In addition to our regular CRI Activities Update, this month’s Research Focus highlights collaborative work from the team led by Matthew Laughon, MD, MPH, Professor of Pediatrics in the division of Neonatal-Perinatal Medicine.
Activities Update: The latest news announcement on the Mary Ellen Jones building renovation can be found here. The renovation schedule remains on track for labs to begin occupancy in the spring of 2019.
We are excited to announce that two new researchers are joining our department and the CRI. Haiyan Fu, PhD will be joining us from Nationwide Children’s Hospital. Her long-standing collaboration with Joseph Muenzer, MD, PhD in the translational science of gene therapy for Mucopolysaccharidosis II (MPS II), also known as Hunter syndrome, led to the December 2017 FDA approval for an Investigational New Drug (IND) application to proceed with gene therapy clinical trials in Hunter syndrome patients.
James Hagood, MD will be joining us from the University of California, San Diego. His research using animal models to study the molecular regulation of fibroblast phenotypes in pulmonary fibrotic disease and lung alveolarization has shown that, contrary to the long-held perception that fibrotic tissue is permanent, organ fibrosis can be highly malleable and even regress under the proper conditions. This gives rise to the potential for new effective restorative therapies in the treatment of pulmonary fibrosis.
We are also excited to share that Michael Kappelman, MD, MPH will serve as the Lead Scientific PI for the Crohn’s & Colitis Foundation “Comparative Effectiveness of Biologic or Small Molecule Therapies after Failure of Anti-TNF Treatment in Patients with Crohn’s Disease and Ulcerative Colitis,” funded by the Patient-Centered Outcomes Research Institute (PCORI). Studies will use PCORnet, the National Patient-Centered Clinical Research Network, to test ways to improve care for people with arthritis, blood pressure, depression and irritable bowel disease.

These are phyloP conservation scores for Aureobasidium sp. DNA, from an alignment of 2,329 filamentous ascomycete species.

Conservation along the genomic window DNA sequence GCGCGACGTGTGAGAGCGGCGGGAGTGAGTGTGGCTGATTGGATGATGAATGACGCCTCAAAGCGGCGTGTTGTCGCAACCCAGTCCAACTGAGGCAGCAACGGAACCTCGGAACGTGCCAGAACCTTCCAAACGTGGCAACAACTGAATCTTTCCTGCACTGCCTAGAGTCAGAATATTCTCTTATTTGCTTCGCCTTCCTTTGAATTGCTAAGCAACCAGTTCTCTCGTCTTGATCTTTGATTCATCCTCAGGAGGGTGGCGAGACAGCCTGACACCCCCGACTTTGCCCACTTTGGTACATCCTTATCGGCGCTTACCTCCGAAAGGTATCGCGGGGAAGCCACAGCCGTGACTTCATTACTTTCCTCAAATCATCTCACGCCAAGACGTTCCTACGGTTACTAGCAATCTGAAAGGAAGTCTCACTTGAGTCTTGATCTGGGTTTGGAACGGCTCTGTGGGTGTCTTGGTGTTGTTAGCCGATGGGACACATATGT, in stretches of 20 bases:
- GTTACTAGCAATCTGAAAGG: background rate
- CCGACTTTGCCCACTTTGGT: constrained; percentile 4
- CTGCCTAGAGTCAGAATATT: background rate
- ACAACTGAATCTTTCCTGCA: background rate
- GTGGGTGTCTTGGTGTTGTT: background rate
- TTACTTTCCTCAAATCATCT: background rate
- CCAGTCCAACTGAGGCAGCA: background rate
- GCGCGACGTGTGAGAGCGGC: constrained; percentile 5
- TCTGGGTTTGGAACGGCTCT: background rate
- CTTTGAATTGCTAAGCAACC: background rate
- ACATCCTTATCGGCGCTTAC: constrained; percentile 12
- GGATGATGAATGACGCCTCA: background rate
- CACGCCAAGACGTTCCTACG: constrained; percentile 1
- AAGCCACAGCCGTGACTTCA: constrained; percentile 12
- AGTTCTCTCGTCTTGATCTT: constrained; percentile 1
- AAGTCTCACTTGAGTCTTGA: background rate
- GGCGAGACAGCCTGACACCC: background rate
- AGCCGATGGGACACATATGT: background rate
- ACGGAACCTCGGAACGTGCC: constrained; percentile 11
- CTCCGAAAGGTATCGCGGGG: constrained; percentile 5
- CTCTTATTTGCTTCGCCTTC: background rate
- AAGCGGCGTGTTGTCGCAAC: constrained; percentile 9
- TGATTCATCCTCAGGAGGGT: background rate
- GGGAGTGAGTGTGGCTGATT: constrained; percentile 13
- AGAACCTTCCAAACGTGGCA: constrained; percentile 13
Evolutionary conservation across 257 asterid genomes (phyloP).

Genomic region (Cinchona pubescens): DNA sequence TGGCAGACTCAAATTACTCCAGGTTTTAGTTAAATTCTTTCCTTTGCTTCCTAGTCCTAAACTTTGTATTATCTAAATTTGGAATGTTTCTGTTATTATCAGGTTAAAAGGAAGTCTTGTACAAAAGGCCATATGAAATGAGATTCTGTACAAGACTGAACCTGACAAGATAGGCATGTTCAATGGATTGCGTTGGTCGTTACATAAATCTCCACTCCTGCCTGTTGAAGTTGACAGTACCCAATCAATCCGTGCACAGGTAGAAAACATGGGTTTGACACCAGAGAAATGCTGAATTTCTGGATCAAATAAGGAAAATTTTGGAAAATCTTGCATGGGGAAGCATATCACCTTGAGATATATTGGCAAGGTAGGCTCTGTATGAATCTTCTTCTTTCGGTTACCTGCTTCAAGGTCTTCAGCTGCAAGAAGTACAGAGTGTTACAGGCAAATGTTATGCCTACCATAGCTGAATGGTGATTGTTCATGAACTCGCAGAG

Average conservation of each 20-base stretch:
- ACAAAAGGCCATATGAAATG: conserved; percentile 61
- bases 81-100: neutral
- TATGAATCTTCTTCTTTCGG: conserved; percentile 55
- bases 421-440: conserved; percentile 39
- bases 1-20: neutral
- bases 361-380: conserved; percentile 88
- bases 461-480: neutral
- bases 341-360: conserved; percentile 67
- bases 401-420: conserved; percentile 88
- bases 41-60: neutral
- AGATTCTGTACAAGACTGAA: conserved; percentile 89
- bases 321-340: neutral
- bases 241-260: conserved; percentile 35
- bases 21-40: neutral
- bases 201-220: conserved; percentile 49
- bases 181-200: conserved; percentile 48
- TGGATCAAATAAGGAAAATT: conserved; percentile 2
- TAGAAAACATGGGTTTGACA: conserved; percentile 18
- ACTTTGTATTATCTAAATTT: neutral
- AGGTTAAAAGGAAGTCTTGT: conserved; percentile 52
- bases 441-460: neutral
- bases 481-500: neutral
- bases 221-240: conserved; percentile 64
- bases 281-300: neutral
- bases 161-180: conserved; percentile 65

Finally, UNC, in collaboration with Duke University, re-submitted the Unified Program for Therapeutics in Children (UPTiC) T32, lead and written by Ian Davis, MD, PhD at UNC and Sallie Permar, MD, PhD at Duke. UPTiC aims to develop a comprehensive program that rigorously trains pediatric physician-scientists in the development and testing of therapeutics by creating a strong cross-institutional mentorship network for pediatrician-scientists and providing a broad range of training opportunities. This collaborative submission addresses the need to develop and test treatments specific to children. A study of over 355,000 hospitalized children showed that close to 80% of the pharmacological treatments used were off-label. Children are often referred to as “therapeutic orphans” and do not share the same benefits of the novel therapeutics pipeline as adults. The NIH review will take place this fall.
Reminder: Matthew Laughon, MD, MPH is presenting “Sildenafil in Premature Infants” at our next CRI monthly luncheon seminar series. The event will be held on Tuesday, June 12 from 12:15-1:30pm in the Bioinformatics Auditorium (room 1131). Please mark your calendars. We look forward to seeing you there.
Research Focus of the Month: This month, we are excited to feature the research of Matthew Laughon, MD, MPH, Professor of Pediatrics in the division of Neonatal-Perinatal Medicine.